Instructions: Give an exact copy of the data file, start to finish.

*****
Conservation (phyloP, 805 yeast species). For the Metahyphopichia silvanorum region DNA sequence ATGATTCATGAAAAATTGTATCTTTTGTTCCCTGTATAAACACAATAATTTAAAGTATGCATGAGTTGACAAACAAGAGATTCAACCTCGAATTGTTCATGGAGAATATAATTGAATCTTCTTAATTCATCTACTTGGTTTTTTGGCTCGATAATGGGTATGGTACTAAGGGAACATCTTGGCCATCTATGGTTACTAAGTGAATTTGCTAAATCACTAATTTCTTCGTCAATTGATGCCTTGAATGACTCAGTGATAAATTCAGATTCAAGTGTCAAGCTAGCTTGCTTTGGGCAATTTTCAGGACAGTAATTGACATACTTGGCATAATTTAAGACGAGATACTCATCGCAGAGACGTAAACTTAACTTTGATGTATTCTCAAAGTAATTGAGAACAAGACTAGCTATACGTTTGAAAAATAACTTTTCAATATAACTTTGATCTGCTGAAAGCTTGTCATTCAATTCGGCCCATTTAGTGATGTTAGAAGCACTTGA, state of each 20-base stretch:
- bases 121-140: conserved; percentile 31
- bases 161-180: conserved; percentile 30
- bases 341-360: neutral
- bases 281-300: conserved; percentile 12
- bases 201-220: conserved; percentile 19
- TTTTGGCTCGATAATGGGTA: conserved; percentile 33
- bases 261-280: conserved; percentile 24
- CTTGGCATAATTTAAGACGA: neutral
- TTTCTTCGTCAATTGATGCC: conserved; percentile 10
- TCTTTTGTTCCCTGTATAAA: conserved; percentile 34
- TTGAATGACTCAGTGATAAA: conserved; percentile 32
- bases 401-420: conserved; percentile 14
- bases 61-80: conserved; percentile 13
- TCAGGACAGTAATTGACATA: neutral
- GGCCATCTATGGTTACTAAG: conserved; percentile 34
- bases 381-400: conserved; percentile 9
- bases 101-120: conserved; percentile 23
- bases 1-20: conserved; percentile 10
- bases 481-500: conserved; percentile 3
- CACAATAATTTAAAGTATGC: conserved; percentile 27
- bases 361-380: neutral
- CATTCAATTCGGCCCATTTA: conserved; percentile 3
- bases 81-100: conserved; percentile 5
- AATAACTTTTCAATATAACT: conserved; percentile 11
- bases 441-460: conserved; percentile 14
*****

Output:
Conservation (phyloP, 805 yeast species). For the Metahyphopichia silvanorum region DNA sequence ATGATTCATGAAAAATTGTATCTTTTGTTCCCTGTATAAACACAATAATTTAAAGTATGCATGAGTTGACAAACAAGAGATTCAACCTCGAATTGTTCATGGAGAATATAATTGAATCTTCTTAATTCATCTACTTGGTTTTTTGGCTCGATAATGGGTATGGTACTAAGGGAACATCTTGGCCATCTATGGTTACTAAGTGAATTTGCTAAATCACTAATTTCTTCGTCAATTGATGCCTTGAATGACTCAGTGATAAATTCAGATTCAAGTGTCAAGCTAGCTTGCTTTGGGCAATTTTCAGGACAGTAATTGACATACTTGGCATAATTTAAGACGAGATACTCATCGCAGAGACGTAAACTTAACTTTGATGTATTCTCAAAGTAATTGAGAACAAGACTAGCTATACGTTTGAAAAATAACTTTTCAATATAACTTTGATCTGCTGAAAGCTTGTCATTCAATTCGGCCCATTTAGTGATGTTAGAAGCACTTGA, state of each 20-base stretch:
- bases 121-140: conserved; percentile 31
- bases 161-180: conserved; percentile 30
- bases 341-360: neutral
- bases 281-300: conserved; percentile 12
- bases 201-220: conserved; percentile 19
- TTTTGGCTCGATAATGGGTA: conserved; percentile 33
- bases 261-280: conserved; percentile 24
- CTTGGCATAATTTAAGACGA: neutral
- TTTCTTCGTCAATTGATGCC: conserved; percentile 10
- TCTTTTGTTCCCTGTATAAA: conserved; percentile 34
- TTGAATGACTCAGTGATAAA: conserved; percentile 32
- bases 401-420: conserved; percentile 14
- bases 61-80: conserved; percentile 13
- TCAGGACAGTAATTGACATA: neutral
- GGCCATCTATGGTTACTAAG: conserved; percentile 34
- bases 381-400: conserved; percentile 9
- bases 101-120: conserved; percentile 23
- bases 1-20: conserved; percentile 10
- bases 481-500: conserved; percentile 3
- CACAATAATTTAAAGTATGC: conserved; percentile 27
- bases 361-380: neutral
- CATTCAATTCGGCCCATTTA: conserved; percentile 3
- bases 81-100: conserved; percentile 5
- AATAACTTTTCAATATAACT: conserved; percentile 11
- bases 441-460: conserved; percentile 14